(New throughout; adds industry, consumer, analyst reaction)
By Amanda Becker and Susan Heavey
WASHINGTON, March 1 The U.S. Labor Department
has taken a first step toward possible derailment or dilution of
its controversial rule on retirement advice as it begins to
re-examine it at the directive of President Donald Trump,
according to a notice made public on Wednesday.
The department proposed a 60-day delay of the fiduciary
rule, which requires retirement advisers to put the interests of
clients ahead of their own. It was slated to take effect on
April 10, but Trump asked the department to review the rule one
more time for its impact on investors.
Industry analysts and consumer groups agreed it could be the
first of multiple delays as the department begins a
comprehensive review of the Obama-era regulation, after Trump in
February issued an executive order directing the department to
review the rule.
"A 60-day delay is relatively short to undertake the type of
economic and legal analysis that they're contemplating, which
suggests to me that this isn't just going to be a 60-day delay,
It's likely going to be a string of delays," said Micah
Hauptman, with the Consumer Federation of America.
The proposed delay should have a "calming" effect on the
marketplace, which had been "hanging in limbo" ahead of the
April 10 effective date, said Denise Valentine, a senior analyst
with Aite Group, which advises the financial services industry
on regulatory issues.
"All along we've kind of known that the rule is very likely
to be amended. I don’t think it will be killed," Valentine said.
The public will have 15 days from the publication of the
proposed delay in the Federal Register on Thursday to comment on
the delay itself before the Labor Department can formalize it.
There will also be a 45-day window to submit comments or
information related to other aspects of Trump's memorandum.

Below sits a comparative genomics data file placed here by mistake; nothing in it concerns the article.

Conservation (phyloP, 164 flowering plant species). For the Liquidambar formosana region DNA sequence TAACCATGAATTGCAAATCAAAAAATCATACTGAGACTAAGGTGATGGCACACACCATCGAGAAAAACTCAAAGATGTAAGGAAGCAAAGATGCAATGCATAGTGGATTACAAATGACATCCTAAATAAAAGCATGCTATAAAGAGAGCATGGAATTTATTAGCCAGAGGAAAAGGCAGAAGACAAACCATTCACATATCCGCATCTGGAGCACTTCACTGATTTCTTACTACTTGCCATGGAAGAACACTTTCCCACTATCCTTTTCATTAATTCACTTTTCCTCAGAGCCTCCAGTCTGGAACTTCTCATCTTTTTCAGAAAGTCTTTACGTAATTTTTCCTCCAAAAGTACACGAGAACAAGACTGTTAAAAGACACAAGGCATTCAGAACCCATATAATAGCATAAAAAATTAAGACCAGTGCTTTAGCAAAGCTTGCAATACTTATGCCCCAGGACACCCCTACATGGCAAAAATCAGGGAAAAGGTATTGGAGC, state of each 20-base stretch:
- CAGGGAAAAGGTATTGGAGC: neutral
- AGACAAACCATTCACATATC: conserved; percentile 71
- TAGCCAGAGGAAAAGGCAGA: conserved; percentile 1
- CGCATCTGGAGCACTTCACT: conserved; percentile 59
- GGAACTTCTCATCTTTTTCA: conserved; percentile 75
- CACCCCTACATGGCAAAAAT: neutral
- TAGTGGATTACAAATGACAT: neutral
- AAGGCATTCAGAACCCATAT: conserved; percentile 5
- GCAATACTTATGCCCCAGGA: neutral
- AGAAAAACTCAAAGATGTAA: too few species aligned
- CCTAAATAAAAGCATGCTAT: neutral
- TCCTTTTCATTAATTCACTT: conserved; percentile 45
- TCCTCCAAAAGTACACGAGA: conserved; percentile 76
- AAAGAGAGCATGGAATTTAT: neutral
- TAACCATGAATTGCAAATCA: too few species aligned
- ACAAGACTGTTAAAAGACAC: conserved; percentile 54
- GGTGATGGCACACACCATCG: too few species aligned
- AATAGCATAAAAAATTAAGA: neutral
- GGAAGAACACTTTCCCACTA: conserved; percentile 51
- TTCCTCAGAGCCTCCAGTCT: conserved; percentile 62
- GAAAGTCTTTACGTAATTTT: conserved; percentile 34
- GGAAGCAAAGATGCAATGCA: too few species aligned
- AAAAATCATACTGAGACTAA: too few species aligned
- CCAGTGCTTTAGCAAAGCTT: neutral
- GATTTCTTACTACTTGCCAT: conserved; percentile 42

The U.S. Chamber of Commerce, which has sued to kill the
rule, on Wednesday praised the proposed delay.
When former President Barack Obama's administration
finalized the rule last year, it said it was a move to help
Americans saving for their retirement.
But critics in the financial services industry say the rule
would limit the ability of advisers to service clients who
cannot afford to pay for financial advice and must use products
that carry commissions or other indirect costs.
When Trump issued the executive order, White House spokesman
Sean Spicer called the rule "a solution in search of the
problem" at a briefing ahead of the signing.
The move drew fire from Democrats and other critics, who
said it showed the Republican White House was aligned with Wall
Street, not middle-income Americans.
Industry groups, however, praised the delay proposed on
Wednesday. The Securities Industry and Financial Markets
Association said it would "allow the new administration an
opportunity to review the rule’s impact on investors and the
UBS Wealth Management Americas, Morgan Stanley
and Wells Fargo & Co. N> declined to comment. Bank
of America did not immediately respond to a request for
(Additional reporting by Elizabeth Dilts; Editing by Jeffrey
Benkoe and Dan Grebler)